Five basic elements of graphic design: lines, shapes, mass, texture, and color.
Lines are one of the basic elements of design. Alone or in combination with other lines or shapes they can aid in the readability, appearance, and message of a design. Use lines to:
- guide the eye
- provide movement
- make a statement
- convey universal meanings
Squares (and rectangles), triangles, and circles are the three basic shapes. Examine their role in design including the psychology of shapes in logo design. Class also touches on freeform shapes. Shape is one of the basic elements of design. Alone or in combination with other shapes or lines they can convey universal meanings as well as guide the eye or organize information. The three basic types of shapes are geometric, natural, and abstract. Geometric shapes are structured, often symmetrical shapes. These include squares, circles, and triangles but also octagons, hexagons, and cones. Natural shapes are found in nature or they can be manmade shapes. Leaves are an example of a natural shape. An ink blob is a natural shape. Natural shapes are often irregular and fluid.
Abstract shapes are stylized or simplified versions of natural shapes. Symbols found on signs, such as the stylized wheelchair shape for handicapped access, is one example.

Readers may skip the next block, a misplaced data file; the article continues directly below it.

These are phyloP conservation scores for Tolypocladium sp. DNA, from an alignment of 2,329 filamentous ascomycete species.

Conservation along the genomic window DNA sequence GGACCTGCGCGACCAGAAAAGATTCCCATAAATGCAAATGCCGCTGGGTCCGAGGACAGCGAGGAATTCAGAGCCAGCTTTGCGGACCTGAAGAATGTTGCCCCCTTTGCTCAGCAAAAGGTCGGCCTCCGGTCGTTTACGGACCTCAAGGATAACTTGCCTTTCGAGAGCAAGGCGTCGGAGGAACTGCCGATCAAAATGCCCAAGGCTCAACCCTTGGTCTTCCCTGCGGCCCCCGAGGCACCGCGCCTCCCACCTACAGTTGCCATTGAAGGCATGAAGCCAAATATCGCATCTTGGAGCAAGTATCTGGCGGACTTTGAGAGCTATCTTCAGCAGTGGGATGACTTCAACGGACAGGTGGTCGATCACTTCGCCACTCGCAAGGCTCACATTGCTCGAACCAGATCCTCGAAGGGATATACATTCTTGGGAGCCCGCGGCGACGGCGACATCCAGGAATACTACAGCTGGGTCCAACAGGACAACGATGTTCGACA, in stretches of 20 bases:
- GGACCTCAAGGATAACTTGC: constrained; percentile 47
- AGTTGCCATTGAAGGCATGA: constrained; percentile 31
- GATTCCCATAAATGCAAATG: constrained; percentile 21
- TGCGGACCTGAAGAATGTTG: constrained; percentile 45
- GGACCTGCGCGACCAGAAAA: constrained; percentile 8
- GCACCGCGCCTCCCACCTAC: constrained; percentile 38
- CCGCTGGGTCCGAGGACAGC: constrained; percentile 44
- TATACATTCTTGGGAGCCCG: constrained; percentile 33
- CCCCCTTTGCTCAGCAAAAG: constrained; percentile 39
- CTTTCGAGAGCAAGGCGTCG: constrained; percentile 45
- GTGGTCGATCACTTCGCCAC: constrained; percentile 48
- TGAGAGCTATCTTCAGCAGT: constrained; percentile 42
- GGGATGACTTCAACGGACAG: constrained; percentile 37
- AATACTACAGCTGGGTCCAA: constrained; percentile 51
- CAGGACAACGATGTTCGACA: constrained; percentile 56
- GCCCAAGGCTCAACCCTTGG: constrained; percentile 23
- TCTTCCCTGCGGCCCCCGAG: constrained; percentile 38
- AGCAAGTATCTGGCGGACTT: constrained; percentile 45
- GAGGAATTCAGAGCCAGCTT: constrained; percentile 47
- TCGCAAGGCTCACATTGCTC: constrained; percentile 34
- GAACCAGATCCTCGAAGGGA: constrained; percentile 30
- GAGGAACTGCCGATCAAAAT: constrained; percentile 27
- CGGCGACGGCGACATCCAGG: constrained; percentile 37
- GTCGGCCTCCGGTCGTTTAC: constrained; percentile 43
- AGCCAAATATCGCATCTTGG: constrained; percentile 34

How big is it? Take a look at mass or visual weight of graphic and text elements. It includes a large section on size and measurements for type and paper and images. Mass is one of the basic elements of design. Mass equals size. Each piece you create has a physical mass. Additionally, each element within the design (graphics, photos, lines, text blocks) have their own mass relative to the whole piece. Part of working with mass in desktop publishing is understanding how we measure the various parts of a design such as paper, type, and images.
In addition to the actual texture of the paper we print on, look at the textures we create through techniques such as embossing and the visual texture created with certain graphics techniques. Texture is always a part of our designs whether intentional or not. It is the visual or tactile surface characteristics of a piece. In desktop publishing, texture comes from the paper we use. We may also add visual textures through the arrangement of lines and shapes or the use of photographic images of specific surfaces.
Color symbolism and association. It also touches briefly on the mechanics of color reproduction on the Web and in print. Color is not essential to a good design. Black and white and shades of gray can create 'color' that is just as effective as reds, blues, and greens. However, color is an added dimension that can evoke moods and make powerful statements when used wisely.